The phone rang early that morning. The landline phone was on the floor next to the bed. His father jumped up immediately. He had been waiting anxiously all night for that phone call. His mother sat up after him. Through the mosquito net she looked at his back while he picked up the phone. The call lasted less than 10 seconds, for the information was brief and predictable: “Father is dying. Come quick!”

His grandfather was a distant man. He was absent most of the time during his childhood as much as his father’s. He remembered his naked silhouette standing in the bathroom, water splashing. The floor was evenly cemented and there was a small open window high up. His grandfather had many secrets, for he had many mistresses. His grandmother had given up holding on to him. Cleanliness was her constant concern, she changed clean clothes every day, and making a jealous scene was for her unclean. She pretended nothing had happened every time he returned home in disgrace after being dumped. She still cooked (three meals a day, three dishes per meal), washed his clothes and hers (by hand) every morning, mopped the floor (by hand) at least once a day. She served him without a word of condemnation, having left the condemnation to his own conscience. But each time, before she could be satisfied with her move, he disappeared: he came back to the one who had just dumped him, or to someone else, or maybe he just ran away from the silent punishment at home.

He now lay motionless on the wooden divan. His breaths were intermittent. He had been diabetic for several years. When it got worse, he came back home to his wife (caretaker). Someone placed next to his ear a cassette player, playing the Amida sutra at low volume. Everyone had accepted that he would soon die, and the chanting sound helped him depart peacefully. What did his grandfather see between his intermittent breaths? A couple, the same age as him, appeared at the front gate, each holding a pack of incense and a bouquet of gladiolus (flowers for the dead). When the couple learned that their friend was dying and not yet (completely) dead, they felt extremely embarrassed, apologized for their misunderstanding, quickly threw away their offerings. When he came home from the morning class, he saw that his grandfather’s face was covered by a piece of paper ripped from a student notebook. Next to his ear, there was no longer the cassette player, but a long knife.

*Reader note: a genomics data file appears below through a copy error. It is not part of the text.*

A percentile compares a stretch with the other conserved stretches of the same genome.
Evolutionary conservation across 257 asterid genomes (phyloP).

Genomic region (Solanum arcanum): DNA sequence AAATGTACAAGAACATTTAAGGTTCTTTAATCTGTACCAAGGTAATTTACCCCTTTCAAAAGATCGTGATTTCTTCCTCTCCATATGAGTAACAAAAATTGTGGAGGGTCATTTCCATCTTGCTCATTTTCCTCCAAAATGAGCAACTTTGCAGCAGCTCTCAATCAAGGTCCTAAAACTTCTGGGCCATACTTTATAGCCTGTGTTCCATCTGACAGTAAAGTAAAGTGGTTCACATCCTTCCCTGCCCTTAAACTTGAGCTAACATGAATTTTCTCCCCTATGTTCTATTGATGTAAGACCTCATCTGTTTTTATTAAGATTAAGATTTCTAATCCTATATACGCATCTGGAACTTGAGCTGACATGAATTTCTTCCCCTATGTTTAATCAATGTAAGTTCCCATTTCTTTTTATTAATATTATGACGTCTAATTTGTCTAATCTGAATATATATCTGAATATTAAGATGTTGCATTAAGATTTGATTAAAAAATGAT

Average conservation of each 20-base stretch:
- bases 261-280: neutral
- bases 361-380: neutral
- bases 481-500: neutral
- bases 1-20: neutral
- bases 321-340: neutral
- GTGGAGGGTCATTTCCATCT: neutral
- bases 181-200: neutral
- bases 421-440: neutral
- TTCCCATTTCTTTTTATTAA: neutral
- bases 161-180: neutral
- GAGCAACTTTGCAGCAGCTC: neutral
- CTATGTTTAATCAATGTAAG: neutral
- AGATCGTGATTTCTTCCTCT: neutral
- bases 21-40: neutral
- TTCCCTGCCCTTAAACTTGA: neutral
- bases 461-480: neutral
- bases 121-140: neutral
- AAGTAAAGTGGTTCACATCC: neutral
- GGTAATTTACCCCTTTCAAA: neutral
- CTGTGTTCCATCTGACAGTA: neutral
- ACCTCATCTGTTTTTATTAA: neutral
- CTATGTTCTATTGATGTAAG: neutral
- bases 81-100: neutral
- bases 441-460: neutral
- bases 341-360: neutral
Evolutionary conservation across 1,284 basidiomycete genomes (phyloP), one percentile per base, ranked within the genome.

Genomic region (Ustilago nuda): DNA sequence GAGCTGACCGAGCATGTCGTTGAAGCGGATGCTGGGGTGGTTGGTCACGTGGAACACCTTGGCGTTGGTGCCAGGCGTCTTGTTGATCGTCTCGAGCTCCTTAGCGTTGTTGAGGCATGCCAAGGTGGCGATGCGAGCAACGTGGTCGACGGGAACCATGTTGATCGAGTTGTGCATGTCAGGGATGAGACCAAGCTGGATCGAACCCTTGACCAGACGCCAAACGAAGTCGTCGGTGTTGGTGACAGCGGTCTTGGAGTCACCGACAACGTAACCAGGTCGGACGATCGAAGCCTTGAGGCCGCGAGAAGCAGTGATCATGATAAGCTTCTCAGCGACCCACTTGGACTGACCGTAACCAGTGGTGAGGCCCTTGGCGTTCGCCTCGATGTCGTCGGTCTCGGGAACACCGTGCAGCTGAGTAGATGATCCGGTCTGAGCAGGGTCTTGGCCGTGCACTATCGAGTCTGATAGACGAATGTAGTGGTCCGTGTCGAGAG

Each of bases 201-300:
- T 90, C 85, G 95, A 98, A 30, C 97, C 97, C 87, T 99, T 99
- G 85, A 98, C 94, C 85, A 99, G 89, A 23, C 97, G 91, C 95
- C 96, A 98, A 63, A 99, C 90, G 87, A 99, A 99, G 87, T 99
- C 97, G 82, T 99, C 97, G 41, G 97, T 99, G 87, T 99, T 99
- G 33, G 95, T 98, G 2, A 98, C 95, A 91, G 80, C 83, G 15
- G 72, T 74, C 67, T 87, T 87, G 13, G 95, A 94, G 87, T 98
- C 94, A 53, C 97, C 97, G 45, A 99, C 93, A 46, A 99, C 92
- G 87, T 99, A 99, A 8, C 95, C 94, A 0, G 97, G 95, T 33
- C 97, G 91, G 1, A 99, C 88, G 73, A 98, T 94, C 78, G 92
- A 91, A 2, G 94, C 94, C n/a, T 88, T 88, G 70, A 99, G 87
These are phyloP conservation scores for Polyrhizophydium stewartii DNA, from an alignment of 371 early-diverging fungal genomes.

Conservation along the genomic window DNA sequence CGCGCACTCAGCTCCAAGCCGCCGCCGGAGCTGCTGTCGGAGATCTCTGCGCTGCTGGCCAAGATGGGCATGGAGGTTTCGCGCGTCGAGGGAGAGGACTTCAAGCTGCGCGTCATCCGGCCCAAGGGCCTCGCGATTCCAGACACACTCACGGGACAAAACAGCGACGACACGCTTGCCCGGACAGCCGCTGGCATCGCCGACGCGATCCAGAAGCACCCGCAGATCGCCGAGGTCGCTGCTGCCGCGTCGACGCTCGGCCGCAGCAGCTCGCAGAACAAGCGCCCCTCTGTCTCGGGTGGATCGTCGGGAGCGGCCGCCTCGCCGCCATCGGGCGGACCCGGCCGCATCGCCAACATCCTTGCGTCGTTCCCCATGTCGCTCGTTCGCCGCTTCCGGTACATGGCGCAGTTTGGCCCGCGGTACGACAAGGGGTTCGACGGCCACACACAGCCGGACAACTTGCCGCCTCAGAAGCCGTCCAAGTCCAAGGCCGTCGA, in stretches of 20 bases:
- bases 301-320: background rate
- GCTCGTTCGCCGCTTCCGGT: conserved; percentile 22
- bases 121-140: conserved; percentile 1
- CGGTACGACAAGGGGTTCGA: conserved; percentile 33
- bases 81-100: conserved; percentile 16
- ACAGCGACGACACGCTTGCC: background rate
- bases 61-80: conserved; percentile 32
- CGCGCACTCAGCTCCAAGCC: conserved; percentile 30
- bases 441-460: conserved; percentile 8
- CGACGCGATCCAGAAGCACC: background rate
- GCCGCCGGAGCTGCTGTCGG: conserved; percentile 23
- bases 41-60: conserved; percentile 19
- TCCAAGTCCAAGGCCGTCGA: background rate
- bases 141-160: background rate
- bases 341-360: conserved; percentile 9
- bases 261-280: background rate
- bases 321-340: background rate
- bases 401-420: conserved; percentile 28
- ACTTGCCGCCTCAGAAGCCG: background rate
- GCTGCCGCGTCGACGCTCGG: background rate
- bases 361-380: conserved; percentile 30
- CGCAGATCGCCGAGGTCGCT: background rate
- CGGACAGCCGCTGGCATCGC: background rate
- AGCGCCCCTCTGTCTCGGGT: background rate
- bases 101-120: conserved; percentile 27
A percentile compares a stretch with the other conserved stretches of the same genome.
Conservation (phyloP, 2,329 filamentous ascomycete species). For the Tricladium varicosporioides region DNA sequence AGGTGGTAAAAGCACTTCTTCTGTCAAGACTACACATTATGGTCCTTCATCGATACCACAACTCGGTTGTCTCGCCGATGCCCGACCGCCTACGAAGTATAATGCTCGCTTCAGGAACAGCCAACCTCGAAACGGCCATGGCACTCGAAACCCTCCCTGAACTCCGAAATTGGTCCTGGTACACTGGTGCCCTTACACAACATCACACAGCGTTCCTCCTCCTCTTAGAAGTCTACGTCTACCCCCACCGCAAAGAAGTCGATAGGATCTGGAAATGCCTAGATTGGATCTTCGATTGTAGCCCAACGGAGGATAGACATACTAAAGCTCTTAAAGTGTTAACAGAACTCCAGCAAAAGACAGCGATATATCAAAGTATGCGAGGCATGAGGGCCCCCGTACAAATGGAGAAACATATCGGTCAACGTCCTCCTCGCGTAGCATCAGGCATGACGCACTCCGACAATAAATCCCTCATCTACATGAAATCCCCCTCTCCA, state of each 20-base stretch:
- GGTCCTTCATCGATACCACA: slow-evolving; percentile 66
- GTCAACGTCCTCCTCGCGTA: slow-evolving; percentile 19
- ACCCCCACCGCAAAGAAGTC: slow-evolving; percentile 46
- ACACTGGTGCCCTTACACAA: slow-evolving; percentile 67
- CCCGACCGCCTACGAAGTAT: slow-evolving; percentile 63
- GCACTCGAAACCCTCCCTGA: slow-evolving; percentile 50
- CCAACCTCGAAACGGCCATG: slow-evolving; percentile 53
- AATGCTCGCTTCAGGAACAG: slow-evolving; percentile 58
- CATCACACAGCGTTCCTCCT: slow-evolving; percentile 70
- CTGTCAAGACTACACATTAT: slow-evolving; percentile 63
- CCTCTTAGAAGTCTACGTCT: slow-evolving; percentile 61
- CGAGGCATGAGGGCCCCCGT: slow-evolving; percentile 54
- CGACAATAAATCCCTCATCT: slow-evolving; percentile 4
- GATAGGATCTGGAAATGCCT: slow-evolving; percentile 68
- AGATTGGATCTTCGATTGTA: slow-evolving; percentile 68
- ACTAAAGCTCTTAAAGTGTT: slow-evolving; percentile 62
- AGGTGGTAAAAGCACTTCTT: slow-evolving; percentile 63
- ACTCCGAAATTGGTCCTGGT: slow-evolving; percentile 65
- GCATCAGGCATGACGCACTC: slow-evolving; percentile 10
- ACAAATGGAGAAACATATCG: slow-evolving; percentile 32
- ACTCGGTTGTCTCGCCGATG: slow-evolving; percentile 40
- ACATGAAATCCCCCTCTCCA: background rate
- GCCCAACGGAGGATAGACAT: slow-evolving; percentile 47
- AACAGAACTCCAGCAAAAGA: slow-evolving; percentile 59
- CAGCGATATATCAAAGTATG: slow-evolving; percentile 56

The wooden divan lied next to the entrance door, where the wind slipped in through the gaps. Sometimes the paper on his face breathed in and out slightly.

His grandparents’ house stood at the top of a steep slope. The road leading up to it was just wide enough for two scooters to pass at the same time. On one side of the slope were the rows of house roofs below. Once he and his cousins blocked the door gaps with clothes and rags, opened all the taps so that the water flooded the whole house. Then they slid up and down, splashed the water, soaked their bodies and swam on the floor. When their grandmother came back, they all hid under the bed. She said nothing, went to a hedge nearby, broke off a long branch and plucked off all the leaves. With the stick in her hand, she sat beside the bed and called each of them out. They only pretended to be afraid.